Yes. I am attaching the the image of the light curve that provoked my question. The period is known for the eclipsing binary shown. However, if the period wasn't known, how could you determine it from the graph?

[img]/Users/student/Downloads/photo.JPG[/img]
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syo_astro
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Re: Astronomy C

Post by syo_astro » November 4th, 2013, 1:32 pm

Um, I can't see the image. But also, if you're dealing with some sort of variable star wouldn't you be able to somehow find its period? Unless this is some weird, completely theoretical question...do you mean what is period for an eclipsing binary? I mean, for any light curve it's basically from one trough/peak to another (which is basically a cycle of variation). Right? I guess again, get up the image, so we can all see it better.
B: Crave the Wave, Environmental Chemistry, Robo-Cross, Meteorology, Physical Science Lab, Solar System, DyPlan (E and V), Shock Value
C: Microbe Mission, DyPlan (Earth's Fresh Waters), Fermi Questions, GeoMaps, Gravity Vehicle, Scrambler, Rocks, Astronomy
Grad: Writing Tests/Supervising (NY/MI)

Crazy Puny Man
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Re: Astronomy C

Post by Crazy Puny Man » November 9th, 2013, 4:31 pm

Does anyone know at what the minimum mass the progenitor star of a neutron star and a black hole must be?

I think a star must be at least 8 solar masses to go supernova (from http://en.wikipedia.org/wiki/Type_II_supernova - A star must have at least 8 times, and no more than 40–50 times, the mass of the Sun for this type of explosion)...

So a star needs to have at least 8 sol masses in order to leave behind a neutron star; what's the lower limit for a black hole? etc. etc. (just in case my question wasn't clear)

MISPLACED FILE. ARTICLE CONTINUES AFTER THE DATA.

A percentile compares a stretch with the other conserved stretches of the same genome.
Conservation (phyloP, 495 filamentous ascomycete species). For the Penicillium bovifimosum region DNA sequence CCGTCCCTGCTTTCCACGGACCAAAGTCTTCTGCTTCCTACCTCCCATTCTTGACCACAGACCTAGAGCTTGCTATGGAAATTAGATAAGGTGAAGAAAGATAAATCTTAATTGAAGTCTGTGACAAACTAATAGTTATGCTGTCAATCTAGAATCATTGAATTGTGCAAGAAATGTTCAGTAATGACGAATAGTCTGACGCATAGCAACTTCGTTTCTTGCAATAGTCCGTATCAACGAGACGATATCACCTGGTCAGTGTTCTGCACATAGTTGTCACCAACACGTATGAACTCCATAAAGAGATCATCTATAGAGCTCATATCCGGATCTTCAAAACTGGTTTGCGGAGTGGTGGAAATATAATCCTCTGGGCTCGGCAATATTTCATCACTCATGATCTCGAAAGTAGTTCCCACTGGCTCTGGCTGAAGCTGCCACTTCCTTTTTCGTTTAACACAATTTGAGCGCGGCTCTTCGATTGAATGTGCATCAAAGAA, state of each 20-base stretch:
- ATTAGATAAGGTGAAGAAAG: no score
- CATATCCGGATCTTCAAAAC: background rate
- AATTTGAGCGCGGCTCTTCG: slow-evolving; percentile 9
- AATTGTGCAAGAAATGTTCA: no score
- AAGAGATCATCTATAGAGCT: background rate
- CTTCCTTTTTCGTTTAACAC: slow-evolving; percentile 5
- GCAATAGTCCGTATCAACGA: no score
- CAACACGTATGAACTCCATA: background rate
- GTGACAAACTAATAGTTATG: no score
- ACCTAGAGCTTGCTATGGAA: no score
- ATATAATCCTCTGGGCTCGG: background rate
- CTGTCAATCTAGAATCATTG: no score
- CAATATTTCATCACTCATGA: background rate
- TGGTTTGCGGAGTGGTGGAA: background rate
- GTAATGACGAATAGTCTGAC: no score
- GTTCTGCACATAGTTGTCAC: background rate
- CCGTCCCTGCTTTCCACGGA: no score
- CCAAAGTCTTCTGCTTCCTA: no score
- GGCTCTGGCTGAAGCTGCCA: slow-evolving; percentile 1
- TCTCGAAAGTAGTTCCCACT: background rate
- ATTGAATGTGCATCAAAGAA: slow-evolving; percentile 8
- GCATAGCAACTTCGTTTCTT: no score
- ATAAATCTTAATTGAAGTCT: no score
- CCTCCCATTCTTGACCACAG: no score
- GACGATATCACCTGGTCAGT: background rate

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Re: Astronomy C

Post by tad_k_22 » November 10th, 2013, 11:26 pm

@Crazy Puny Man: The real answer is, nobody knows. We also don't have a good idea at this point how supernovae actually evolve. Maybe you can help solve the problem!
Old Events:
Astronomy, Remote Sensing (Both Mars and Global Warming), Dynamic Planet (Oceanography/Earthquakes and Volcanoes), It's About Time, Technical Problem Solving, and I really don't want to count, but did fail at-Fermi Questions.

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Re: Astronomy C

Post by Argentum » November 13th, 2013, 2:43 pm

Ok, a piece of advice for anyone in CO, our tests are never posted. The instructor told me that last year. Anything written in bold on the rules, go very in-depth. He had a field-day with the tracks of stellar evolution last year. The objects? Get a pic, a location, and know some basic facts. ;)

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iridium
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Re: Astronomy C

Post by iridium » November 22nd, 2013, 5:02 pm

So just out of curiosity, is there a difference between the names "optical" and "visible" for the part of the electromagnetic spectrum that our eyes can detect? In all the science classes that I've taken, it's been called the "visible" part of the spectrum, but some astronomy things that I've read seem to prefer "optical." I'm currently in the process of making the DSO part of my binder for this year, and I don't want to end up labeling things in a wrong/unpopular way. Thanks :).